Residential rental vacancies at 6-year low

Residential rental vacancies at 6-year low
Waldo Marcus, Head of Marketing at TPN Credit Bureau

Demand for residential rental property remains strong with residential rental vacancies nationally declining to 6.76% in the third quarter of 2023, the lowest quarter since 2017, according to the latest TPN Credit Bureau Vacancy Survey Report. Year-on-year, overall vacancies have decreased 11.52% on average.

Despite a constrained economy, tenants have continued to meet their rental obligations. The recently published TPN Residential Rental Monitor revealed that tenants in good standing improved overall in the third quarter with relatively healthy escalations.

Waldo Marcus, Industry Principal at TPN Credit Bureau says TPN’s third quarter data indicates that the residential rental market is demonstrating resilience. “Residential rental vacancies are primarily influenced by demand and supply which has leaned more towards higher demand and slower supply. The TPN Rental Market Strength Index remains relatively high at 57.15 points in the third quarter, showcasing a market in equilibrium with slightly more supply but persistent high demand. The increase in employment numbers contributes to the overall positive sentiment.”

The residential rental market, he explains, is in equilibrium when demand and supply are equal at 50 points. “A healthy rental market strength index offers property investors the space to grow their rental while enjoying lower vacancies.”

High youth unemployment amongst those aged 25 to 34 has a negative impact on the residential rental market as these individuals normally enter the rental market at lower rental value band brackets as they start their career journeys.

Benefiting the rental market, on the other hand, are high interest rates which have dissuaded many people from purchasing homes due to the high cost of debt. The downside of high interest rates, however, is that they are impacting investors’ cash flow due to the high cost of debt and escalating maintenance costs. It’s therefore important to ensure a rental unit is not vacant.

The Vacancy Survey Report reveals that rental units with a rental of R3 000 or less a month have seen a sharp decrease in vacancies between the second and third quarters from 14% to 7.07%. There was a similar pattern in the R3 000 to R4 500 rental band with vacancies decreasing from 11.02% in the second quarter to 7.9% in the third quarter.

This is not an unusual trend, reveals Marcus. “We’ve seen this in the past with a spike in at least one quarter in a calendar year, but which then recovers well but remains above the national vacancy rate.”

Lower rental value bands have seen decreases in the rental population as escalations migrate lower revenue units upwards. This has resulted in an increase in rental units with a rental of R4 500 to R7 000 per month with vacancies increasing for three consecutive quarters from 6.23% in the first quarter, 6.52% in the second quarter and 6.68% in the third quarter.

The R7 000 to R12 000 rental value band saw a similar trend with 5.07% of units vacant in the first quarter, increasing to 5.55% in the second quarter and 5.88% in the third quarter.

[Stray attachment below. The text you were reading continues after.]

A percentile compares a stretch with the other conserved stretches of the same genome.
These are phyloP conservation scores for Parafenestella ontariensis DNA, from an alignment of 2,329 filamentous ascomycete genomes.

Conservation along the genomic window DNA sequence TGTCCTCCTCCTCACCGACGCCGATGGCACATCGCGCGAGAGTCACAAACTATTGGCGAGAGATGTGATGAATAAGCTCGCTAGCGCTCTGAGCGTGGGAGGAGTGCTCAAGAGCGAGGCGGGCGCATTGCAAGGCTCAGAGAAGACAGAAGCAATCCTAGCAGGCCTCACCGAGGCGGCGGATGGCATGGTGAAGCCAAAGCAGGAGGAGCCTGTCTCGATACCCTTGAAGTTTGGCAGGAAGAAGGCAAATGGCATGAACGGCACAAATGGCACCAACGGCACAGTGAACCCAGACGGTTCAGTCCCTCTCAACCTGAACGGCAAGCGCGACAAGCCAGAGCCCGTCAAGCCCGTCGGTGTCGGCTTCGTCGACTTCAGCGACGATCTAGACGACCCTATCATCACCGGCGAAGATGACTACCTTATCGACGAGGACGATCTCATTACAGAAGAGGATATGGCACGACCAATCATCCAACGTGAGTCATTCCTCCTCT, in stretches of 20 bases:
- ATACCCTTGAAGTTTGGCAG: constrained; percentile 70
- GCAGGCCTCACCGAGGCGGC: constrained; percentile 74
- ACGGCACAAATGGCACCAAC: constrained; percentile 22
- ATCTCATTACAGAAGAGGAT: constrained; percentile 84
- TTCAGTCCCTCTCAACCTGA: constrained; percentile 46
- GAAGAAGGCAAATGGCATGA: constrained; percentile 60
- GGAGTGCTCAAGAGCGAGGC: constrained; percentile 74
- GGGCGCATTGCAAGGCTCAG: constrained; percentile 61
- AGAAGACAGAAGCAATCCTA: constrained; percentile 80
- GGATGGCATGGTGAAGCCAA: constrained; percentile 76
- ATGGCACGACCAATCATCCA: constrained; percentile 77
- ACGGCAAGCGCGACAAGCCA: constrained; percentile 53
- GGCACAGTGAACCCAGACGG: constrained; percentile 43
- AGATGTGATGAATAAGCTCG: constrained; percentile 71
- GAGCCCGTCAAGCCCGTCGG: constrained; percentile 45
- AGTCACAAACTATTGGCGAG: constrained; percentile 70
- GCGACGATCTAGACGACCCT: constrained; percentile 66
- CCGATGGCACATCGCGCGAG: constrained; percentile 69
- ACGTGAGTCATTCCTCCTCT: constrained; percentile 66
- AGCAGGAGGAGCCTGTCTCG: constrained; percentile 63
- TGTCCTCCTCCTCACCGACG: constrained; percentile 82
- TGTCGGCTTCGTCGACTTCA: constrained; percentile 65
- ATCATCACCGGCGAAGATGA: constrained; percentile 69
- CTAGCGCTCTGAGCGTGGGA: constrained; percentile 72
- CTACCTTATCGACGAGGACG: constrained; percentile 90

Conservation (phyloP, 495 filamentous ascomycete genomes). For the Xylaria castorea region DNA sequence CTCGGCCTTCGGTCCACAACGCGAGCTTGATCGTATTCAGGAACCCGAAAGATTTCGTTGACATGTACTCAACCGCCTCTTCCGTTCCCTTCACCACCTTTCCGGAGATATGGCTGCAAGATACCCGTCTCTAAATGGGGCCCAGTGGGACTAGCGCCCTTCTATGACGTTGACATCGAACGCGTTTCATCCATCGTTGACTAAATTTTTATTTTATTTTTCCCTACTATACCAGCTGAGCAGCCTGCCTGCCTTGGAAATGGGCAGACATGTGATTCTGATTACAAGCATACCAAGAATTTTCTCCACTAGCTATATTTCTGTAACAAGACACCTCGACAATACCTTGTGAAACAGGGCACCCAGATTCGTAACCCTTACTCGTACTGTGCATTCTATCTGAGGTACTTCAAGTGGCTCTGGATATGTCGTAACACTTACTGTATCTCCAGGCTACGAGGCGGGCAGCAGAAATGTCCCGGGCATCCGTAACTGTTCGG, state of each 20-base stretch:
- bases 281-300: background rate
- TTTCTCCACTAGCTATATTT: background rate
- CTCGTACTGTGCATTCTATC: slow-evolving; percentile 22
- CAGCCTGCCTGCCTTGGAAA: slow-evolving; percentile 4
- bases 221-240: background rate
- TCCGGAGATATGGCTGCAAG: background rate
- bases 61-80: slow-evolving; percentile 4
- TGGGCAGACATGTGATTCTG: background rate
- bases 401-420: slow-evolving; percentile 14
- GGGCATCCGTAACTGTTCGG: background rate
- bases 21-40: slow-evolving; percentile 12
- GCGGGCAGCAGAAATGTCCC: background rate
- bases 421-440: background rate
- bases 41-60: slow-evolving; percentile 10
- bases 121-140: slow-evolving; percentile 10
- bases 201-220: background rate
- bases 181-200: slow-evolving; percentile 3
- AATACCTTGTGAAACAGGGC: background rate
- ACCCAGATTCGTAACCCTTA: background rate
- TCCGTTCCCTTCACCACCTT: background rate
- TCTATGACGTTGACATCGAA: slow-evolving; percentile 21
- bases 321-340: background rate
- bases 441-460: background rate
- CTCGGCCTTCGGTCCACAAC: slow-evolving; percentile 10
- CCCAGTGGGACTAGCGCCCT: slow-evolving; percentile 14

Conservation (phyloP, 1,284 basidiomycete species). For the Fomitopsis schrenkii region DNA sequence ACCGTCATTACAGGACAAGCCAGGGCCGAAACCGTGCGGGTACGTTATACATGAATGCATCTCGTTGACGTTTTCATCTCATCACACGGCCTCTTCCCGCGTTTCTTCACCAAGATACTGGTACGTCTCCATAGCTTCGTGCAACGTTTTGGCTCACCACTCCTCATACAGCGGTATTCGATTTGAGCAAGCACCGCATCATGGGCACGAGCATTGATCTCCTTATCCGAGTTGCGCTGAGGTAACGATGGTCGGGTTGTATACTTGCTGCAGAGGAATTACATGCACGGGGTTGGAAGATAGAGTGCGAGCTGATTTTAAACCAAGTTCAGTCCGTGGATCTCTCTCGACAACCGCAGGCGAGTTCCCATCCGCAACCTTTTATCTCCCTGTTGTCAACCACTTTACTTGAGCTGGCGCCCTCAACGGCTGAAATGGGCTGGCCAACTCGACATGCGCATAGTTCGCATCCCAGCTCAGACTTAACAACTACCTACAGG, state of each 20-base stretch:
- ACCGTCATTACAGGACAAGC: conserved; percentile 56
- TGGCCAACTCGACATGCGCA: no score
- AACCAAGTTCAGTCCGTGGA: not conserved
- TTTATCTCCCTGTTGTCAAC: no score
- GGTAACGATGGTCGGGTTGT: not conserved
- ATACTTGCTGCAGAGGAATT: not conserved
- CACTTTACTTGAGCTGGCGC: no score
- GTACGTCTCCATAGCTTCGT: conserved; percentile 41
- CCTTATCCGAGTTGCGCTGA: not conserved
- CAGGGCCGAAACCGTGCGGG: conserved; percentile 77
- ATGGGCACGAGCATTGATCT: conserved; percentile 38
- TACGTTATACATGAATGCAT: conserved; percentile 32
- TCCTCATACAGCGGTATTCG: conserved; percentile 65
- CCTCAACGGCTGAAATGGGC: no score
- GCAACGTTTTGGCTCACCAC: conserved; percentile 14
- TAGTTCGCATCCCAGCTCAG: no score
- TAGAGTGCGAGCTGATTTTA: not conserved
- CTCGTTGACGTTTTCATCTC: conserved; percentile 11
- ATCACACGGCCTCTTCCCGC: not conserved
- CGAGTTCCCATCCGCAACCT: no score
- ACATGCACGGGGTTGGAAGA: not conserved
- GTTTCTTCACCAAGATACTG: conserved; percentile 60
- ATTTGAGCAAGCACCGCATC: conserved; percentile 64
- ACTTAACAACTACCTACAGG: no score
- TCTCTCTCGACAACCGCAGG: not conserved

Although vacancies are increasing in the mid to higher value bands, they remain below the national average and boast the lowest vacancies overall.

The highest vacancy rate is in the R12 000 to R25 000 rental value band with 8.56% of rental stock vacant in the third quarter, up from 6.49% in the second quarter.

Provinces have experienced varied vacancy rates which is reflected in the TPN Market Strength Index. The province with the highest market strength, the Western Cape, has experienced three consecutive quarters of increased vacancies: 1.66% in the first quarter, 3.62% in the second quarter and 4.57% in the third quarter. The province has a perceived undersupply of rental stock and high demand. Higher vacancies, however, may see the demand rating coming down and, combined with more supply coming online, weaken the Market Strength Index in the latter part of 2024.

Vacancies decreased in KwaZulu-Natal from 12.05% in the second quarter to 7.36% in the third quarter and in Gauteng from 8.8% in the second quarter to 6.85% in the third quarter. The latter has historically experienced a slightly higher vacancy rate compared to the national average vacancy rate with perceived supply higher than perceived demand, indicating that its rental market has not been in equilibrium for some time. This imbalance has impacted rental growth.

After experiencing decreasing vacancy rates in the first two quarters, the vacancy rate in the Eastern Cape increased to 13.95% in the third quarter. Vacancies in the province are driven by higher supply rather than a low demand.

There is little expectation that interest rates will be coming down any time soon, which will benefit the residential rental market, ensuring it remains an affordable housing alternative.

Higher vacancies are usually reported in the fourth quarter which means 2023 could end with a slightly higher annual vacancy level, cautions Marcus. Despite this potential uptick in vacancies in the fourth quarter, the overall trend for 2023 points to an encouraging decrease in vacancies.